Moz Dee, the programme director at commercial station TalkSport, today called on Radio 5 Live to focus on becoming a real-time national news service to ease its "split personality" syndrome.
His comments followed the launch of the first service review of Radio 5 Live since it was established in 1994, with the BBC Trust also reviewing sister network 5 Live Sports Extra.
Writing on The Guardian's Organ Grinder blog, Wall welcomed the service review, arguing that it means Radio 5 live has now reached "centre stage" alongside BBC Radios 1, 2 and 4.
The station posted record audience figures of more than 7m in the fourth quarter of 2010, according to the latest RAJAR data. 5 Live is also up for 16 Sony Radio awards, including nine for its news programmes.
"Our friends at TalkSport - yes, there's a lot of mutual respect between us - have been keen to contribute to the debate. We respect their right to challenge us on our news content, but it's not really a debate about what they think," said Wall.
"The debate should start with the views of what our 7 million listeners think - that's who the BBC Trust really wants to hear from over the next few weeks."
According to research from BritainThinks and that commissioned by TalkSport, 5 Live's listeners feel that just 38% of the station's output represents news, considerably less than its 75% service licence requirement. More than half of the listeners surveyed said that they wanted 5 Live to focus more on being a proper news provider.
Wall said that the station often covers "big breaking stories", including hours of rolling news coverage during the Japanese earthquake tragedy. In terms of UK and Ireland politics, he pointed to Victoria Derbyshire's recent mock election in the AV debate and an interview with a Real IRA operative.
TalkSport has specifically criticised 5 Live for including celebrity interviews and listener phone-ins in its news output, claiming that they do not amount to serious news coverage.
Wall responded by saying that Nicky Campbell's recent discussion with stammer sufferers following Oscar-winning movie The King's Speech was the "most moving and powerful phone-in you could wish to hear", arguing that few other radio stations would be willing to run such a feature.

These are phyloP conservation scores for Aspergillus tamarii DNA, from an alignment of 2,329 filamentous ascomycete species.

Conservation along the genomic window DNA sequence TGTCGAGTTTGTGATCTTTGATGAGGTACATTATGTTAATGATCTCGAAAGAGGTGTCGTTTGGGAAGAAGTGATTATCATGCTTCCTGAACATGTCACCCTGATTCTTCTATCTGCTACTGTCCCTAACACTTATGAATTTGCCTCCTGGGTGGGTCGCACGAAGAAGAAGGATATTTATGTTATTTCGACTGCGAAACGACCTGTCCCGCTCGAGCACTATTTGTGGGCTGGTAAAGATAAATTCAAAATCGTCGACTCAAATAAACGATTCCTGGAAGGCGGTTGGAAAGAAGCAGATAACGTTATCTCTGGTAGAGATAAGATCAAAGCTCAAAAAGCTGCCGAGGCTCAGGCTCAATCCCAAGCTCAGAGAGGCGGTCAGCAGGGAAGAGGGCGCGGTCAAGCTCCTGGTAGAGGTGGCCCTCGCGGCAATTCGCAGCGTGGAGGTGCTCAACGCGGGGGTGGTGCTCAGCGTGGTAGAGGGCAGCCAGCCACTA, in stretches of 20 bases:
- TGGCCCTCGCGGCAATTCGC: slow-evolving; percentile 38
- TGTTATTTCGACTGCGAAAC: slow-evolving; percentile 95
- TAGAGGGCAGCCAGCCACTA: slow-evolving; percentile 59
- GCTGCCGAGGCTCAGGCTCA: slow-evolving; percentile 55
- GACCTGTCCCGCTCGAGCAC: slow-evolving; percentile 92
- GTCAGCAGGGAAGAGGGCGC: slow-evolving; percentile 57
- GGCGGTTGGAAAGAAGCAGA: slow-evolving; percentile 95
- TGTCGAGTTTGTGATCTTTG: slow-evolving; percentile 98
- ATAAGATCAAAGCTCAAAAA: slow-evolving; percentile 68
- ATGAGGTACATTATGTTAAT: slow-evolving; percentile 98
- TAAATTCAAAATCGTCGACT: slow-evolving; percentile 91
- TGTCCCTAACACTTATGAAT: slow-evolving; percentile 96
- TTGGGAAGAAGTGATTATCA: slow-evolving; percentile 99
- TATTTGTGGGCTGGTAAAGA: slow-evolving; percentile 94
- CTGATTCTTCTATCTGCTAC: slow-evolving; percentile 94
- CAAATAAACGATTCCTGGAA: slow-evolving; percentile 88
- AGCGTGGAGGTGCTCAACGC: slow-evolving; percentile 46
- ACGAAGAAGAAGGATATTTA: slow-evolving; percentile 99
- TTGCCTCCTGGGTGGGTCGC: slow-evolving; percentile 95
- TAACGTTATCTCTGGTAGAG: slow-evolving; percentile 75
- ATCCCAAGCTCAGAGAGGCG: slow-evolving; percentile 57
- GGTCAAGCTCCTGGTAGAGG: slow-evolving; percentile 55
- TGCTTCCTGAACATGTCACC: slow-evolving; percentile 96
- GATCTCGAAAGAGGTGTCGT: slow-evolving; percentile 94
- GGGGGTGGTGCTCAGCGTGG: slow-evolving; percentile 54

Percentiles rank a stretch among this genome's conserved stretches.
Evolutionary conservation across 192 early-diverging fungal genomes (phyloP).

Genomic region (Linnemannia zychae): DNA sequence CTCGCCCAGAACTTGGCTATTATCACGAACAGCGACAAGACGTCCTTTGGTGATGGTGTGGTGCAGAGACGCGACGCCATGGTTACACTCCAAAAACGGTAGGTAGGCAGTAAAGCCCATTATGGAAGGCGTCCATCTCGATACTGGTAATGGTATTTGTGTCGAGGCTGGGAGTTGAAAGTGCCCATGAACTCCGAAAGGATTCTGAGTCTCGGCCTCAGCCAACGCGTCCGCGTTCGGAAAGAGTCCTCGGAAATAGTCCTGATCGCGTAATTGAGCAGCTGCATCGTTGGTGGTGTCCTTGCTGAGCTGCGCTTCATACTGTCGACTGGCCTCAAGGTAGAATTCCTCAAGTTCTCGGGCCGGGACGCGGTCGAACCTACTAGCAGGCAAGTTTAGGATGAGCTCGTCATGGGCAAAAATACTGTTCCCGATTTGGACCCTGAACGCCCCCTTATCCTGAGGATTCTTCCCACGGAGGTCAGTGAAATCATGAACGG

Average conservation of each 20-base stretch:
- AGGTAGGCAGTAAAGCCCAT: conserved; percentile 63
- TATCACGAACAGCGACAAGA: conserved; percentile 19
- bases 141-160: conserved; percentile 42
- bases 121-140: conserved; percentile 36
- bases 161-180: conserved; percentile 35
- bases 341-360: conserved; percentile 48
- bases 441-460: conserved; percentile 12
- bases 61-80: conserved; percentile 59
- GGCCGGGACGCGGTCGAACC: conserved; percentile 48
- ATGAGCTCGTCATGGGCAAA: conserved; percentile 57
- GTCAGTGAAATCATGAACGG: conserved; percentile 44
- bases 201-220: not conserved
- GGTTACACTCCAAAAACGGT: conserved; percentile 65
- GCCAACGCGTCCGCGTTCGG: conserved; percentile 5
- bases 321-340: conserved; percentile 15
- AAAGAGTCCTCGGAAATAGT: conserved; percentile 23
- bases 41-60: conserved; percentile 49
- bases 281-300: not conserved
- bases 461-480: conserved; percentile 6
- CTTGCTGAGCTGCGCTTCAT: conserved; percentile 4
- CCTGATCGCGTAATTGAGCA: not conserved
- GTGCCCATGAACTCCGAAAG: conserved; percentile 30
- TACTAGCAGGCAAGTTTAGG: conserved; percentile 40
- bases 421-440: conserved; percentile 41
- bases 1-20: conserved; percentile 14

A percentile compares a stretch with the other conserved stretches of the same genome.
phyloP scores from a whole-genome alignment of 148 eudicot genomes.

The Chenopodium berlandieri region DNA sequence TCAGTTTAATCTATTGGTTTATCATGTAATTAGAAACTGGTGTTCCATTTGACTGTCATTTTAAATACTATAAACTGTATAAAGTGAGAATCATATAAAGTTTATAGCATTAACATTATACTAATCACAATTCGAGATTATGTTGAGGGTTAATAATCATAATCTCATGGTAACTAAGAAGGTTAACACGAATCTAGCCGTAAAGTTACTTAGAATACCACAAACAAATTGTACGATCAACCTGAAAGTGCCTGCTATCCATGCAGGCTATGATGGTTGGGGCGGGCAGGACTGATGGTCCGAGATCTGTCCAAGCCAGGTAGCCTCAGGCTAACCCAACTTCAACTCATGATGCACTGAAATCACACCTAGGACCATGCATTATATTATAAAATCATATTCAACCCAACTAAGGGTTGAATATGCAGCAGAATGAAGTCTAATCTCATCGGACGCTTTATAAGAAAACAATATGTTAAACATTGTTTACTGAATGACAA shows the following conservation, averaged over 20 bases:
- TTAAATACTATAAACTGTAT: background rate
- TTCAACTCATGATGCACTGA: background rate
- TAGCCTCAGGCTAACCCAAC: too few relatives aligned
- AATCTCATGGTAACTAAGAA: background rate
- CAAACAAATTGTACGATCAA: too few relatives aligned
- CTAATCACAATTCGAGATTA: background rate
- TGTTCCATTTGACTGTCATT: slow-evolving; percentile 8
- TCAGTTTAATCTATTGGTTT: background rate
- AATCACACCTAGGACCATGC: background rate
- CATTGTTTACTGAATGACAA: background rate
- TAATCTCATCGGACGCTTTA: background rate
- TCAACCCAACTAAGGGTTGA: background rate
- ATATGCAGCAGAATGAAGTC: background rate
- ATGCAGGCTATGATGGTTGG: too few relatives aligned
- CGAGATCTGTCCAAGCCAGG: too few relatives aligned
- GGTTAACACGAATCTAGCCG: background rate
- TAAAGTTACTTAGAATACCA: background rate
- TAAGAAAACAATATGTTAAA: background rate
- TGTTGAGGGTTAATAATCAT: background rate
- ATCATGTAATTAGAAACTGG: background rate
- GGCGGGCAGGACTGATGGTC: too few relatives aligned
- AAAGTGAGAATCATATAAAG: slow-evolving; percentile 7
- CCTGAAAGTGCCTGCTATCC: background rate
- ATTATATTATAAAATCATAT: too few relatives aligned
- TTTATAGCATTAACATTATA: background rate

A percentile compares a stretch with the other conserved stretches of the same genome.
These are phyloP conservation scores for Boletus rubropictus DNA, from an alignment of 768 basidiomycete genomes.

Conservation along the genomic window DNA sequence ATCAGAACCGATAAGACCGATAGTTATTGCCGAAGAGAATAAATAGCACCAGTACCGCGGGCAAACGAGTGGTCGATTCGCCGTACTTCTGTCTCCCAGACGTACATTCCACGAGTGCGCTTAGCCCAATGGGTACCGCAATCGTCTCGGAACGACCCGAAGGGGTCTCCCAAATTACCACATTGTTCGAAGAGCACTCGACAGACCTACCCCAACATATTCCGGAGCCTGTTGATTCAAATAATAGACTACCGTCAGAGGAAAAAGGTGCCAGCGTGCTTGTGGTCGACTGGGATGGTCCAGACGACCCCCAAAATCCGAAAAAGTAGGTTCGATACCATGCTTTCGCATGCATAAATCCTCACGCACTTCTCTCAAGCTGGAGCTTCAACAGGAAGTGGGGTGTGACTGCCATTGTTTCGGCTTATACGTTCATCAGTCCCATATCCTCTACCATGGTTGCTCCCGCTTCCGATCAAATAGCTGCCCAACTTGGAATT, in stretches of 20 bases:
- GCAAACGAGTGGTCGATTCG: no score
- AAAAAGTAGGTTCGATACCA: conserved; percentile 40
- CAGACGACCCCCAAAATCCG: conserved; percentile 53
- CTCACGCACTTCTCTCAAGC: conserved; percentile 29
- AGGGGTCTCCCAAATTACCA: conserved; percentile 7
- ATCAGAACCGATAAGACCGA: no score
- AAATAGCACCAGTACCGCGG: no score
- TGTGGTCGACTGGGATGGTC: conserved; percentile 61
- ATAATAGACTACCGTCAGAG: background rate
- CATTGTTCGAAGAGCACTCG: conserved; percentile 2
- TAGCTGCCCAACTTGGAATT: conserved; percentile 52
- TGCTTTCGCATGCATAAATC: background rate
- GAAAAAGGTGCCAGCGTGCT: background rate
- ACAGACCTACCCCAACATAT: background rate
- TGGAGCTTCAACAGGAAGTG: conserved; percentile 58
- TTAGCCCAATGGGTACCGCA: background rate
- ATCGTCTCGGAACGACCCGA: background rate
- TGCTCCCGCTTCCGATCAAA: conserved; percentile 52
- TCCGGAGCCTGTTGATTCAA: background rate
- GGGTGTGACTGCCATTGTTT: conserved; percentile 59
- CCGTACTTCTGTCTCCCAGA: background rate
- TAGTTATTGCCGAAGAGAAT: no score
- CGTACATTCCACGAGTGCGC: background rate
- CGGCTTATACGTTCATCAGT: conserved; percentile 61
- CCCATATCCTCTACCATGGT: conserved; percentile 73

He said that 5 Live adopts a "warm and conversational" approach to news programmes, meaning key presenters such as Peter Allen can easily switch from describing the scenes at the fall of Egyptian president Hosni Mubarak to inviting jokes from listeners.
"News, for us, can also mean interviews with celebrities, be it Katie Price criticising Frankie Boyle or Ricky Gervais on his performance at the Golden Globes," said Wall.
"It can even mean a debate about the latest EastEnders storyline or X Factor controversy. We are not embarrassed about it - we like the fact we can take our listeners from politics to film reviews, and from Cairo to Coronation Street."
Wall admitted that 5 Live's approach of allowing its presenters to express themselves will "always divide opinion", but he argued that such a "range of voices" has helped the station reach so many new listeners over the past three years.
"We like to think we lead the way on sports broadcasting as well, and I'm sure strong competition from the likes of Absolute Radio and TalkSport has only helped improve what we do," he said.
"Our job in the management team is to be guardians of this BBC service, and the BBC Trust's job is to challenge us, push us, and ultimately help set us in the right direction. It comes at a perfect time for us. We are about to move into our fantastic new home in Salford Quays, so to have a clear remit for the next five years to coincide with that is perfect.
"Whatever the outcome, we have a strong line-up of presenters and are equally proud of our talented programme makers on the other side of the glass. And yes, we are all on the bus to Salford Quays in September before you ask. It won't be grim up north."